* Billabong says unnamed second suitor has withdrawn offer
* Shares drop 8 pct
* Original suitor TPG continues to look at Billabong books
* Withdrawal comes days after Rip Curl is approached
MELBOURNE, Sept 20 One of two suitors for Australia's Billabong International Ltd has dropped out of a takeover race for the surfwear retailer, leaving private equity firm TPG Capital as the sole bidder with its offer of $700 million.
The withdrawal comes just days after rival Australian surfwear company Rip Curl said it received unsolicited approaches from several international companies wanting to invest in the privately held firm, in a deal that could fetch up to A$480 million ($502 million).
Billabong, which last month reported its first annual loss since listing over a decade ago as sales fell 7.9 percent, revealed on Sept. 6 that a second party had offered around A$1.45 per share, matching TPG's July offer valued around A$694 million.
That second suitor has withdrawn its offer after being allowed to assess Billabong's finances, the retailer said on Thursday.
Billabong never named the second bidder, though Reuters sources said it was Bain Capital LLC.
Shares in Billabong dropped 8.3 percent to A$1.325 on Thursday.
"It sends a signal that those calling for a revised offer probably aren't going to see one," said Peter Esho, analyst at City Index.
"It says A$1.45 (a share) is a reasonable level and it's definitely not a low ball offer. If it was you'd expect one of the two to have formalised (their offer) or moved on the other. If it was a screaming buy one of them would have," he said.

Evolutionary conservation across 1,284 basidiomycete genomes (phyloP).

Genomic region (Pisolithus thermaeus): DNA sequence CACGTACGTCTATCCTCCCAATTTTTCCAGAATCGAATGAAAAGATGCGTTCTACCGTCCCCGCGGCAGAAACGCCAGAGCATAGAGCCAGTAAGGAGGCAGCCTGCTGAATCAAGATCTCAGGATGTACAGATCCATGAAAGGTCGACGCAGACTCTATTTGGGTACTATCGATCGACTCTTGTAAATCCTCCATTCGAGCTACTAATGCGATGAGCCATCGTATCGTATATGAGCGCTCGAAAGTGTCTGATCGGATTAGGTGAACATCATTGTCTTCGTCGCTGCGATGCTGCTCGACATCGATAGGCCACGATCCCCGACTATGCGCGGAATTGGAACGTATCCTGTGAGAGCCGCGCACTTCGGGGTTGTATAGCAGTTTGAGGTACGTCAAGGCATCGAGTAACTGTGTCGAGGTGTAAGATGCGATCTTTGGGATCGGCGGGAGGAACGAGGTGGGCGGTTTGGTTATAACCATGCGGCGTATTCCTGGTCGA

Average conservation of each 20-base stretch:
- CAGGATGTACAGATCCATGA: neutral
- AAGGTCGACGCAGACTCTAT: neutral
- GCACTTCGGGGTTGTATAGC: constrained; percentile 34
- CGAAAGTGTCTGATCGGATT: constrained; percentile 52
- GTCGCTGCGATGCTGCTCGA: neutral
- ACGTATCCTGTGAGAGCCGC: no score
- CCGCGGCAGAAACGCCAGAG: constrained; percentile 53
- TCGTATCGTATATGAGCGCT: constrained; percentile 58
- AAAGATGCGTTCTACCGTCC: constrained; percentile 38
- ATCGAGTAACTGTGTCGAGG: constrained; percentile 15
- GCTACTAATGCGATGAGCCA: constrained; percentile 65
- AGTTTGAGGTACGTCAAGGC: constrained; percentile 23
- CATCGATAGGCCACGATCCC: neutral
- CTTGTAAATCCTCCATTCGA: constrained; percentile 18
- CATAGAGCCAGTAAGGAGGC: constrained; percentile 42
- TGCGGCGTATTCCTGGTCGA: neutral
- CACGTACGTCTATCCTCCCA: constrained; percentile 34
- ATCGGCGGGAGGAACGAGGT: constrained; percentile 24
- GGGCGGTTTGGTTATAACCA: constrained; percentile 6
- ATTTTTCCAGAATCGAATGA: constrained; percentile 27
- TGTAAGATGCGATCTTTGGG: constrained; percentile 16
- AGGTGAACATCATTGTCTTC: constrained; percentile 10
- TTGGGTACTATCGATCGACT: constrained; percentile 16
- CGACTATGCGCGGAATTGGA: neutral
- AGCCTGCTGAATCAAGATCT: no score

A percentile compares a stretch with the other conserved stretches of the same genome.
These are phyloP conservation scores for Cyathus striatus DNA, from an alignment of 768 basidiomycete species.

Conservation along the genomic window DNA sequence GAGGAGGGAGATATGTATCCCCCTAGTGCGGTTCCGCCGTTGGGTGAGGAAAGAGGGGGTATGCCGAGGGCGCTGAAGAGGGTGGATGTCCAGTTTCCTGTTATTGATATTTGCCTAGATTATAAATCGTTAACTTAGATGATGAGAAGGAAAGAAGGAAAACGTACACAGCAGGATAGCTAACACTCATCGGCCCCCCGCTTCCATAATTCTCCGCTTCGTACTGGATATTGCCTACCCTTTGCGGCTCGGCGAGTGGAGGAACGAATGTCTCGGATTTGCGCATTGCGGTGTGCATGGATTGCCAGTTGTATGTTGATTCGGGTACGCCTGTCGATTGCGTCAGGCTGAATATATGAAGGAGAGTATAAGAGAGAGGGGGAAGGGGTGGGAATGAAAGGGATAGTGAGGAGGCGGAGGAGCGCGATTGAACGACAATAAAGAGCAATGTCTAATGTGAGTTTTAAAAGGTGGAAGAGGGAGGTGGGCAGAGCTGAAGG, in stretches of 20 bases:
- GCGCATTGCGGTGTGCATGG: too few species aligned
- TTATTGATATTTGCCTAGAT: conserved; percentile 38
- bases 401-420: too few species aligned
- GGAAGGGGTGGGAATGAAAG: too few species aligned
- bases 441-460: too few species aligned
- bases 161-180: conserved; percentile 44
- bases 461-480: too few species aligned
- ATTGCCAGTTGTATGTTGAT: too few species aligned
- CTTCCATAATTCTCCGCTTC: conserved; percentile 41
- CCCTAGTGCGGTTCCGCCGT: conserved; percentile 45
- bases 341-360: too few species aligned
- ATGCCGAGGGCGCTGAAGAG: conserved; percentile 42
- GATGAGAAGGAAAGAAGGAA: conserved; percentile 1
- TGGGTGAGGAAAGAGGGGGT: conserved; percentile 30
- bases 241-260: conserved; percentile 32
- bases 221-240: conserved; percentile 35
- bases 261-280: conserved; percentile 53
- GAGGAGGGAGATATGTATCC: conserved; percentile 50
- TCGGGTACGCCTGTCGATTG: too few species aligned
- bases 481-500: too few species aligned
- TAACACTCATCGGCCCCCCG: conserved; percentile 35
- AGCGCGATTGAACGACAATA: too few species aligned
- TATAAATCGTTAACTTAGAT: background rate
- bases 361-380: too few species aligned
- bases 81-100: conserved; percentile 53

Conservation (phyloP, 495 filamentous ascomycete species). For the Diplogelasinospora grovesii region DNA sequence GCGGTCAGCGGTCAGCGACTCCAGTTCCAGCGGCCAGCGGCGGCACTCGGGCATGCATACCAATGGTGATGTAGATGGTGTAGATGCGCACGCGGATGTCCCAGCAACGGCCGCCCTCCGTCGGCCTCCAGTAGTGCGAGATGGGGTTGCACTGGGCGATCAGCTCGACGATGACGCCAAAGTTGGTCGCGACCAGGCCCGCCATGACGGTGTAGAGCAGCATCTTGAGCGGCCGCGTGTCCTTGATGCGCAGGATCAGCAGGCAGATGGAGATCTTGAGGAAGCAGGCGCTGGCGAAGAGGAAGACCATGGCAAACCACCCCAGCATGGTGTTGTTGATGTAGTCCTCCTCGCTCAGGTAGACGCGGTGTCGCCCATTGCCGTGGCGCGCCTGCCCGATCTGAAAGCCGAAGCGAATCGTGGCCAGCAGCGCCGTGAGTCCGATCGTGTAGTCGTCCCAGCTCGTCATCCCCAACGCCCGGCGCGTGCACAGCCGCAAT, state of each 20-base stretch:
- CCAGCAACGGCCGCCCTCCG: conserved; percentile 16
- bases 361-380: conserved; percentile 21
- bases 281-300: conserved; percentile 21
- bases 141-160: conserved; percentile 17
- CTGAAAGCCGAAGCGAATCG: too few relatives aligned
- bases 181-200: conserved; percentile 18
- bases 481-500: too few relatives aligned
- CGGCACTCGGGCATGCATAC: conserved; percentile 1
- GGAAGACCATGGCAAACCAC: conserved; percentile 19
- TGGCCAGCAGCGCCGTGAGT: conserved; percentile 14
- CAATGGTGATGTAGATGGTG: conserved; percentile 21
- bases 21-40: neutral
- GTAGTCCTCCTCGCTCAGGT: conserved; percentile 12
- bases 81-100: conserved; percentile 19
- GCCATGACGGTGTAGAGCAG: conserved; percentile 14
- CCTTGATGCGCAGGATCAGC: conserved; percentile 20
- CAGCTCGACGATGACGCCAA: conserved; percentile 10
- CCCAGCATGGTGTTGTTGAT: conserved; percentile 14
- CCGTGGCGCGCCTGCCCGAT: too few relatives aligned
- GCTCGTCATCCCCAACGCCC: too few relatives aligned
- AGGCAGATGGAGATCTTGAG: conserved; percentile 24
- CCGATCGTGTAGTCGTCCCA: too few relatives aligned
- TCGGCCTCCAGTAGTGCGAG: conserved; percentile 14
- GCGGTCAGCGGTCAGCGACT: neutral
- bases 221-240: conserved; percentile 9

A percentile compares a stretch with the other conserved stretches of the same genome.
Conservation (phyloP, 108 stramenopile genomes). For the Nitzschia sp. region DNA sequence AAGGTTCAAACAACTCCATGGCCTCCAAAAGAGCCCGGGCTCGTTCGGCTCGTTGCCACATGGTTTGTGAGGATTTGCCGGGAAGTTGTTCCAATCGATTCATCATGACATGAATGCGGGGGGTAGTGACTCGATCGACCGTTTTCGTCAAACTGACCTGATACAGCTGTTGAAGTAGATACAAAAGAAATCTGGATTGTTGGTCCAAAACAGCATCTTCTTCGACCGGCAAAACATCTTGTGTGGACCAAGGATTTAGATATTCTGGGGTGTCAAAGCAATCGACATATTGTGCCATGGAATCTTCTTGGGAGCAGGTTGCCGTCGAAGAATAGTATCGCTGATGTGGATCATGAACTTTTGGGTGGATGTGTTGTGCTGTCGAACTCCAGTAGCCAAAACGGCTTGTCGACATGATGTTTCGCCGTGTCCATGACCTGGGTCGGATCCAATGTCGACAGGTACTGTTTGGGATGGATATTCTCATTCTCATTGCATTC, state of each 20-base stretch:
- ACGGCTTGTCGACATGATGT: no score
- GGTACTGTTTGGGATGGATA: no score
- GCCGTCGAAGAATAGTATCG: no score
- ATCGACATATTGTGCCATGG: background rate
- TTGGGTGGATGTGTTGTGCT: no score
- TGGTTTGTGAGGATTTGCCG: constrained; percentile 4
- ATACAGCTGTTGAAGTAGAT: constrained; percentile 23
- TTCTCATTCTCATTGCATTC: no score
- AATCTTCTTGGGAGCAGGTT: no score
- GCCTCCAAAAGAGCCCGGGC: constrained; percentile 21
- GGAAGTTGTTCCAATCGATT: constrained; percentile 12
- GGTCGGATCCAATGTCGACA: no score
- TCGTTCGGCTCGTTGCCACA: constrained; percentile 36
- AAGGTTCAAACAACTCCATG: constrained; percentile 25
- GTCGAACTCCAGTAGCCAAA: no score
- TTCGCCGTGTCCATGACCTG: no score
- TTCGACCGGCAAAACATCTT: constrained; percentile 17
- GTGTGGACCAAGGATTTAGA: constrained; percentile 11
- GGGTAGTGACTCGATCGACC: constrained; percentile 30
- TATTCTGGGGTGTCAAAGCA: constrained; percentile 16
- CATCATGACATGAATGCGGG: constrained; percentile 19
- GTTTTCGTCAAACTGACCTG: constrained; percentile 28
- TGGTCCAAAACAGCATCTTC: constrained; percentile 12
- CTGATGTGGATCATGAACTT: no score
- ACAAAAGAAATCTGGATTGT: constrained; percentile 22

Billabong, which has lost nearly half its market value in six months, snubbed a more generous TPG offer of A$3.30 a share in February. It then dumped its chief executive in May after several profit downgrades, and appointed Launa Inman who previously headed discount chain Target, owned by Wesfarmers .
Since the first approach from TPG, which has built up a 12.5 percent stake after winning over two institutional shareholders, Billabong has sold half of its watch brand Nixon and raised A$225 million in equity to reduce debt. An aggressive expansion met with weak sales of its Billabong products, as well as brands Von Zipper and Element.
Sales have declined in Europe, Canada and Australia, and the brand has lost much of its cachet with young shoppers. Its competitors include Quiksilver Inc, Pacific Sunwear of California Inc and Zumiez Inc.
TPG has said it could raise or lower its price after it has seen Billabong's books.
The company last month outlined a four-year plan to simplify its business and revive sales, although it conceded investors would have to wait two years for the biggest benefits to flow through.